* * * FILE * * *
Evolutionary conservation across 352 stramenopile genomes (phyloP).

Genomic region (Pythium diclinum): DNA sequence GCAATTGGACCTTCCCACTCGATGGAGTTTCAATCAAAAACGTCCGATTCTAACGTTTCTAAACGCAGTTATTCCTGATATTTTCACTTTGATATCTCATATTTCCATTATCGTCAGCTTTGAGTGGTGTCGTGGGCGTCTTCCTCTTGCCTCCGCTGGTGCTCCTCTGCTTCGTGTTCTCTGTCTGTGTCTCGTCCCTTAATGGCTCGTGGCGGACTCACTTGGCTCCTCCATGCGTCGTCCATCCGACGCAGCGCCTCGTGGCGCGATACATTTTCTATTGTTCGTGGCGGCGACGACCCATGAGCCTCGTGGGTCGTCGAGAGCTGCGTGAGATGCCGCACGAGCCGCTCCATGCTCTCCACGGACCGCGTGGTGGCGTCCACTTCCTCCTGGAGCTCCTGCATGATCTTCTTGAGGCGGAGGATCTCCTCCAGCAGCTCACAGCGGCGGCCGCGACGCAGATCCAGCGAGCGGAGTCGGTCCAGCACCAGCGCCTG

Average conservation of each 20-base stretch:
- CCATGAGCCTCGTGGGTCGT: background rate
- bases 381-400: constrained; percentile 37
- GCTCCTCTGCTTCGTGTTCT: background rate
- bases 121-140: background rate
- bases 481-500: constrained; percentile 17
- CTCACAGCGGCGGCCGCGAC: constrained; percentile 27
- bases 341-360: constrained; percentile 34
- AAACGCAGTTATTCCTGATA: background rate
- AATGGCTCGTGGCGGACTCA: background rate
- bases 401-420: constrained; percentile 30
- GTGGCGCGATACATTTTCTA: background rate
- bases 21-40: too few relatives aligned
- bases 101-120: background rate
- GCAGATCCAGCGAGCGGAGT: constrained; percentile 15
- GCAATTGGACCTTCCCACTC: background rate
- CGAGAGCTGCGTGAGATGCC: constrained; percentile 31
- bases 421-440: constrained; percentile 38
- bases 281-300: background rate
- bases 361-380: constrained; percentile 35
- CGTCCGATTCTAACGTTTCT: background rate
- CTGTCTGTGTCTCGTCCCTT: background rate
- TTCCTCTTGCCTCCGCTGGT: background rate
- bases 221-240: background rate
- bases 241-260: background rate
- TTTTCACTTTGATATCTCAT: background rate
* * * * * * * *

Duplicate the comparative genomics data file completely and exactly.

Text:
Evolutionary conservation across 352 stramenopile genomes (phyloP).

Genomic region (Pythium diclinum): DNA sequence GCAATTGGACCTTCCCACTCGATGGAGTTTCAATCAAAAACGTCCGATTCTAACGTTTCTAAACGCAGTTATTCCTGATATTTTCACTTTGATATCTCATATTTCCATTATCGTCAGCTTTGAGTGGTGTCGTGGGCGTCTTCCTCTTGCCTCCGCTGGTGCTCCTCTGCTTCGTGTTCTCTGTCTGTGTCTCGTCCCTTAATGGCTCGTGGCGGACTCACTTGGCTCCTCCATGCGTCGTCCATCCGACGCAGCGCCTCGTGGCGCGATACATTTTCTATTGTTCGTGGCGGCGACGACCCATGAGCCTCGTGGGTCGTCGAGAGCTGCGTGAGATGCCGCACGAGCCGCTCCATGCTCTCCACGGACCGCGTGGTGGCGTCCACTTCCTCCTGGAGCTCCTGCATGATCTTCTTGAGGCGGAGGATCTCCTCCAGCAGCTCACAGCGGCGGCCGCGACGCAGATCCAGCGAGCGGAGTCGGTCCAGCACCAGCGCCTG

Average conservation of each 20-base stretch:
- CCATGAGCCTCGTGGGTCGT: background rate
- bases 381-400: constrained; percentile 37
- GCTCCTCTGCTTCGTGTTCT: background rate
- bases 121-140: background rate
- bases 481-500: constrained; percentile 17
- CTCACAGCGGCGGCCGCGAC: constrained; percentile 27
- bases 341-360: constrained; percentile 34
- AAACGCAGTTATTCCTGATA: background rate
- AATGGCTCGTGGCGGACTCA: background rate
- bases 401-420: constrained; percentile 30
- GTGGCGCGATACATTTTCTA: background rate
- bases 21-40: too few relatives aligned
- bases 101-120: background rate
- GCAGATCCAGCGAGCGGAGT: constrained; percentile 15
- GCAATTGGACCTTCCCACTC: background rate
- CGAGAGCTGCGTGAGATGCC: constrained; percentile 31
- bases 421-440: constrained; percentile 38
- bases 281-300: background rate
- bases 361-380: constrained; percentile 35
- CGTCCGATTCTAACGTTTCT: background rate
- CTGTCTGTGTCTCGTCCCTT: background rate
- TTCCTCTTGCCTCCGCTGGT: background rate
- bases 221-240: background rate
- bases 241-260: background rate
- TTTTCACTTTGATATCTCAT: background rate